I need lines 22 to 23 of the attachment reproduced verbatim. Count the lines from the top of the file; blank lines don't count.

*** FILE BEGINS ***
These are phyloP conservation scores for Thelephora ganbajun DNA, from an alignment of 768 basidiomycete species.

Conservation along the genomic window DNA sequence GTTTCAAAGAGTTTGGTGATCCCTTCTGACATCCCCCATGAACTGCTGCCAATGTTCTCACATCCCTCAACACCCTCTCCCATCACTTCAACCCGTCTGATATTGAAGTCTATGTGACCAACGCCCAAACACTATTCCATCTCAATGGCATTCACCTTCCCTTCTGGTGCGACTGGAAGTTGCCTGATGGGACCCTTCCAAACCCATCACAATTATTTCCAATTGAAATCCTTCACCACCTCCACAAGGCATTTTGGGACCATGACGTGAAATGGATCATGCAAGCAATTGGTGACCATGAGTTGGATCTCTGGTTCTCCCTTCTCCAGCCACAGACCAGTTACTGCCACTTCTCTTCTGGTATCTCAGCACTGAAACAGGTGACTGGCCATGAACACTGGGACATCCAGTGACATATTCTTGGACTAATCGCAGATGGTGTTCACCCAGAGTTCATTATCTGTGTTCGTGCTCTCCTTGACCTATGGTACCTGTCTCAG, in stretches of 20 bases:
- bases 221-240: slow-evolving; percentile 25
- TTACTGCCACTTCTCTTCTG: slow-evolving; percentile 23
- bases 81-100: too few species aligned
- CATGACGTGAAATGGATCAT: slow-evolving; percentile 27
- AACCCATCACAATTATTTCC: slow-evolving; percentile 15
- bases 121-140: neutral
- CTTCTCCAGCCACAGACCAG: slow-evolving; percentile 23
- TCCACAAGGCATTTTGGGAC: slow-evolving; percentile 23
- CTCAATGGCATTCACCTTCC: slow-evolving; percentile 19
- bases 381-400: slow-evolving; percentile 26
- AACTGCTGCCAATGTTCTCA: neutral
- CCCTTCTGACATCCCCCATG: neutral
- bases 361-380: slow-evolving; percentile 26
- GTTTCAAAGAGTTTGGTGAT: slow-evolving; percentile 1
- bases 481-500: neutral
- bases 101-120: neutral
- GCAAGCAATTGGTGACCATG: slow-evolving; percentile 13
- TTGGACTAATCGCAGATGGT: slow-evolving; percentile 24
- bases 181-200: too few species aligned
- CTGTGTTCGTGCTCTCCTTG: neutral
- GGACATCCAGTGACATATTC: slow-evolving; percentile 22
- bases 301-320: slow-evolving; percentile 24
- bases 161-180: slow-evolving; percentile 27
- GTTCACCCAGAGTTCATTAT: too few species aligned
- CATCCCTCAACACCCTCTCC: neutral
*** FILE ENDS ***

- CTGTGTTCGTGCTCTCCTTG: neutral
- GGACATCCAGTGACATATTC: slow-evolving; percentile 22